How to Establish Your Business Entity
April 20, 2018 |
A little-known provision in license law permits licensees to receive their commissions in the name of their business entity rather than personally. Many licensees see tax and other benefits from establishing an entity for their real estate practice. For those licensees that provide other services (inspection, home staging, construction, consulting, etc.), setting up a business entity contains more than just tax advantages, it also provides liability protection.
Business entities allow an owner to avoid personal liability for the debts of a business. Only the business is responsible for the debts and liabilities of the business. Consequently, creditors can only collect from the business assets, not the personal assets of business owners. There are certain steps you must take however to legally establish your business entity.
1. Decide what type of entity you want
LLC’s are the most popular for personal services, so we will focus on this type of entity. LLC’s and are “pass-through” tax entities. This means any profits or losses from the LLC are passed to your personal tax return. Your LLC can be a single purpose entity (used for one primary purpose) which would shield the assets of the single purpose entity from the assets of other business entities. For example, if you own an investment property, you may want to have it titled in a single purpose entity, separate from your other enterprises. This way if there is litigation involving your investment property, the assets of your other businesses are not in jeopardy.
2. File your Articles of Incorporation
To create your LLC, you need to file what is called “Articles of Incorporation” with the Secretary of State. This is necessary step for your business entity to legally transact business in the state. Most states permit this to be filed online and have a nominal filing fee. You will need to designate the name of your business and identify a person that will serve as your statutory agent (can be you or someone else).
3. Create an Operating Agreement
If you have partners or investors, you will need an Operating Agreement. Partners or investors in an LLC are called “members.” The Operating Agreement outlines the purpose of the business, the investment of each member, identifies the managing member, member duties, and procedures when a member leaves the business or passes away.
4. Obtain an EIN
Next, you will need to apply for and obtain a tax identification number or EIN. An EIN is obtained from the IRS and is required for you to set up a bank account in the name of your LLC.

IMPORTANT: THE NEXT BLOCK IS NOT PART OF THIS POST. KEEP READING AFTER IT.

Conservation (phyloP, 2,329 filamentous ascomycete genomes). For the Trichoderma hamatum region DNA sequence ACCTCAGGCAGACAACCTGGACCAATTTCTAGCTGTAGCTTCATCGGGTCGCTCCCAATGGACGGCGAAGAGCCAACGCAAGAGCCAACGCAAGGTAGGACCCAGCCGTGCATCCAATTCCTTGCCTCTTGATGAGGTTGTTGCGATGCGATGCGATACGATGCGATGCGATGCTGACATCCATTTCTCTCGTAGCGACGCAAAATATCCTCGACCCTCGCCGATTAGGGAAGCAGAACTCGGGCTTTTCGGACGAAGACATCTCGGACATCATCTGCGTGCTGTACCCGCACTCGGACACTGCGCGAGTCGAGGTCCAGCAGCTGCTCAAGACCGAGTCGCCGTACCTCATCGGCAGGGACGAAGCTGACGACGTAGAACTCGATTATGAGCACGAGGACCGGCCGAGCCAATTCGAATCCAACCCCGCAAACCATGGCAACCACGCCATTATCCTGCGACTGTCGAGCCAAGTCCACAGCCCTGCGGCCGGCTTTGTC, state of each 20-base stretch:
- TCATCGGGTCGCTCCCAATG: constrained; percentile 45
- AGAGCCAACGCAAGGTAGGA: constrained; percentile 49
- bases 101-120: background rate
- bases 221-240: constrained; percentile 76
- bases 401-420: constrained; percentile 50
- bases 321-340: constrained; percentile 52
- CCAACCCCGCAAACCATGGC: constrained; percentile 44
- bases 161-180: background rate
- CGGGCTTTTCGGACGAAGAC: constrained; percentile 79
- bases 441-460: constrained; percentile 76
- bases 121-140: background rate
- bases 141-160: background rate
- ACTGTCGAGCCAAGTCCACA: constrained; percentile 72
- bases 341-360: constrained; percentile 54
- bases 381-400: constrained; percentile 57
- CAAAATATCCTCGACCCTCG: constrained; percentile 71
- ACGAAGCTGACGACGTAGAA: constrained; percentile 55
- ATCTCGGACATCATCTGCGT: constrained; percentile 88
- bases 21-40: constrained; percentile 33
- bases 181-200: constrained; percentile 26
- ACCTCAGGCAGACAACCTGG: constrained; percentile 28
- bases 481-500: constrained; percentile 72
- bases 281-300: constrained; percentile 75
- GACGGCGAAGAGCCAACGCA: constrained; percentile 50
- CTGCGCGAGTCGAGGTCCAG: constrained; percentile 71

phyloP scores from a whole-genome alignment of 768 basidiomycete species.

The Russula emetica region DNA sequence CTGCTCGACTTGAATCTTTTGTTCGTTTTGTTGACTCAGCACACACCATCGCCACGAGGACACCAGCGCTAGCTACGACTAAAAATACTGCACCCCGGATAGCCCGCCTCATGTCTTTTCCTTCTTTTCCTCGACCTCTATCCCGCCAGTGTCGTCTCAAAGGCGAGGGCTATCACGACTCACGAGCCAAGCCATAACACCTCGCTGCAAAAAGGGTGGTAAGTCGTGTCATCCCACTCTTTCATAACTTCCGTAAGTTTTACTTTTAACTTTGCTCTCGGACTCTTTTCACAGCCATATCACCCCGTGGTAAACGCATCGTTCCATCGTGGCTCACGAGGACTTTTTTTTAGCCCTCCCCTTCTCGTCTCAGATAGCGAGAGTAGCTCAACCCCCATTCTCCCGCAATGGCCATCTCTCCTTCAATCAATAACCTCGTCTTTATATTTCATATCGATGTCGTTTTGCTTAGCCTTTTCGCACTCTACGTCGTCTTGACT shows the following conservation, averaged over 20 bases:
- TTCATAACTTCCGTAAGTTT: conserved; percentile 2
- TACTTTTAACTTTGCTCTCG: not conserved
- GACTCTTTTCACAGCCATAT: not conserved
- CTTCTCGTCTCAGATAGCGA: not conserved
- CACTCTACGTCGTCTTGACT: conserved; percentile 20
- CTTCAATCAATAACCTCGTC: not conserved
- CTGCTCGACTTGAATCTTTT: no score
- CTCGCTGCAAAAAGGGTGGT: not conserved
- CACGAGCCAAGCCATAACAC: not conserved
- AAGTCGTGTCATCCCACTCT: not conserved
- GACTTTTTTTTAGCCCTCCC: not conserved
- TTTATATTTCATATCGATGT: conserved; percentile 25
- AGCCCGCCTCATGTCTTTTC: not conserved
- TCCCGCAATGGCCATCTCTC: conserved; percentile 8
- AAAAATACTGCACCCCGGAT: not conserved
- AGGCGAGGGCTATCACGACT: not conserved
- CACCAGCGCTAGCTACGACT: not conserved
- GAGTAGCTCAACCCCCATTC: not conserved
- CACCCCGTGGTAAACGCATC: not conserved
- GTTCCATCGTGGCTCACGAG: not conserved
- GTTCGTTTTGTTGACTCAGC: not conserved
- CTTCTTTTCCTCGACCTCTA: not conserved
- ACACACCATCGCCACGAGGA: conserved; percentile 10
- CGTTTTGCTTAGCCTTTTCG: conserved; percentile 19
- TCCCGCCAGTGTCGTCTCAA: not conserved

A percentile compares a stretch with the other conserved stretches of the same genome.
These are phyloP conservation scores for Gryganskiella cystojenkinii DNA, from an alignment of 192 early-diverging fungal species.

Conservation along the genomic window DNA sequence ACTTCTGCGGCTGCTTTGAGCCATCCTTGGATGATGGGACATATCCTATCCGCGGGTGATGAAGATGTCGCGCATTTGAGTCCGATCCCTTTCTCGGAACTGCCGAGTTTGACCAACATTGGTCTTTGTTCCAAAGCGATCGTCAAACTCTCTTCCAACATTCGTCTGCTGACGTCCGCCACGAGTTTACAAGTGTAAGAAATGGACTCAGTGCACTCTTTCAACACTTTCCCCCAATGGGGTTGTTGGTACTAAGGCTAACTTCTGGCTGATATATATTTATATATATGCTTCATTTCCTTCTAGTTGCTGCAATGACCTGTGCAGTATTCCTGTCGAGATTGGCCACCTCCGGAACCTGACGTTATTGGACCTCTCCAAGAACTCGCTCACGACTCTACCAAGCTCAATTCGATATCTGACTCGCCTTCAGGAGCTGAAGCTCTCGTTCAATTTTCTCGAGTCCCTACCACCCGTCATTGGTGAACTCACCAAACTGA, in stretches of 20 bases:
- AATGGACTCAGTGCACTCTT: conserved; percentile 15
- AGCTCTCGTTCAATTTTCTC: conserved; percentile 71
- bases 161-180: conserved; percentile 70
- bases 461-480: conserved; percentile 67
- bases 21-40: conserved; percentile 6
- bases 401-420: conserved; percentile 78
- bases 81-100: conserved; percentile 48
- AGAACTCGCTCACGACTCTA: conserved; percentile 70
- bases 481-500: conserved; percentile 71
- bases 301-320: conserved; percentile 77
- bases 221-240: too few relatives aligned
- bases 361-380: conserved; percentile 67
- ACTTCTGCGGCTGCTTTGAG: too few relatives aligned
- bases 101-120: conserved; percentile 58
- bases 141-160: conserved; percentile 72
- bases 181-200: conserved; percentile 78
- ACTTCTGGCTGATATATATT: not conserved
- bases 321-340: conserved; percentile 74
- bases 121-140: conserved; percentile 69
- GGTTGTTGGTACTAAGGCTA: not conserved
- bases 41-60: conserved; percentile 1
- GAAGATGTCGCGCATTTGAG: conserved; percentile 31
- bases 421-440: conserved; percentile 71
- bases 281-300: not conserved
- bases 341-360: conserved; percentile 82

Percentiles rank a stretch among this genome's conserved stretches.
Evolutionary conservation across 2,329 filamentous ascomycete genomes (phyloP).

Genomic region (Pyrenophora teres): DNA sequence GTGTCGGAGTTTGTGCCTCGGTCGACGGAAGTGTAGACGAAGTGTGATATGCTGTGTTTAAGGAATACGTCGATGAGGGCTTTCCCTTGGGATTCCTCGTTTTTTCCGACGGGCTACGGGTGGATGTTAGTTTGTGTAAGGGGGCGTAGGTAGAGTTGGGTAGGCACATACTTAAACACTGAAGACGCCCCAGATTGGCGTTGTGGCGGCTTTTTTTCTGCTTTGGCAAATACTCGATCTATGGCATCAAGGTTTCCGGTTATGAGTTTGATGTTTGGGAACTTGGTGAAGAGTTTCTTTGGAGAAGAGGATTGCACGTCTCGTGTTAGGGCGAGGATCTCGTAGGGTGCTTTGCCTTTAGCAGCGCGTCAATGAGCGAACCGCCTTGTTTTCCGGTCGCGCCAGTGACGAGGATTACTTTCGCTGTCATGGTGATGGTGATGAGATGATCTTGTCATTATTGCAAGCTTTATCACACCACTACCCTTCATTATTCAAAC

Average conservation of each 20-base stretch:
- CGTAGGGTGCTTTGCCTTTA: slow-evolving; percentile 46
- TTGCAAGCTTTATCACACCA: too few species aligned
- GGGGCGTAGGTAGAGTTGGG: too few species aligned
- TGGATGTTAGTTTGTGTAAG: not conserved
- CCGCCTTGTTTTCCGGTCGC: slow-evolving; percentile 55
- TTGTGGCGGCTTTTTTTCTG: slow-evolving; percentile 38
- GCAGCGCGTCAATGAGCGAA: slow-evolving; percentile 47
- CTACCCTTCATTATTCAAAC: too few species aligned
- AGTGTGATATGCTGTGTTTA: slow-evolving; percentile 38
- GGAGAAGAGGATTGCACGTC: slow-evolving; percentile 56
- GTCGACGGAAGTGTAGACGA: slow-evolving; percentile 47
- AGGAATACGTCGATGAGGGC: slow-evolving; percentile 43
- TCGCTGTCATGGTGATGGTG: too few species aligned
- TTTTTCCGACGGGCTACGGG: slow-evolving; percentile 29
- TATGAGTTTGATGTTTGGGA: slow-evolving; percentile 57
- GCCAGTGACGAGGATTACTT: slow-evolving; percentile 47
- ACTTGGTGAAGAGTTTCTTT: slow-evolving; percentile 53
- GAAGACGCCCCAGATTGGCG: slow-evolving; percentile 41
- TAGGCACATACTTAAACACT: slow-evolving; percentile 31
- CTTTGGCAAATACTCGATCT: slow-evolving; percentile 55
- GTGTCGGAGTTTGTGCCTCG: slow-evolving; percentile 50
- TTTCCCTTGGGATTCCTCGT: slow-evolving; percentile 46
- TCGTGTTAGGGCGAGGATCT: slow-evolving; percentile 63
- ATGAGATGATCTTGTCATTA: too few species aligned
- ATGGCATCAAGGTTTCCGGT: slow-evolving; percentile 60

5. Purchase Insurance
Depending on your business enterprise, you may need insurance to protect your business (and you) from any losses that occur during the normal course of business. A new product for businesses includes cyber liability insurance, which should also be considered if you deal with customer’s personal financial information or are concerned about liability associated with a data breach.
6. Follow Corporate Formalities
The biggest mistake owners make is signing contracts in their names personally and not in the name of their LLC. If you sign a contract personally, you are personally obligated on the debt and cannot use the LLC as a shield. If your LLC is the contracting party, the LLC needs to sign the contract, not you personally. How is that done? Let’s say your LLC is named, “Real Estate, LLC”, you will sign documents as follows:
Real Estate, LLC
By: Suzie Smith, Member
By signing the contract in this matter, the LLC is the contracting party, and Member Suzie Smith is signing only in her capacity as a member of the LLC, not personally.
7. Track Income and Expenses
Any income and expenses will impact the bottom line of your LLC, so be sure to track all of your mileage, membership fees, and other expenses.
If you have questions about the legalities of setting up your business entity you should consult with an attorney and of course direct any tax questions to an accountant or CPA. Having your own business entity can provide a lot of benefits (both financial and liability protection), so consider whether setting up a business is right for your practice.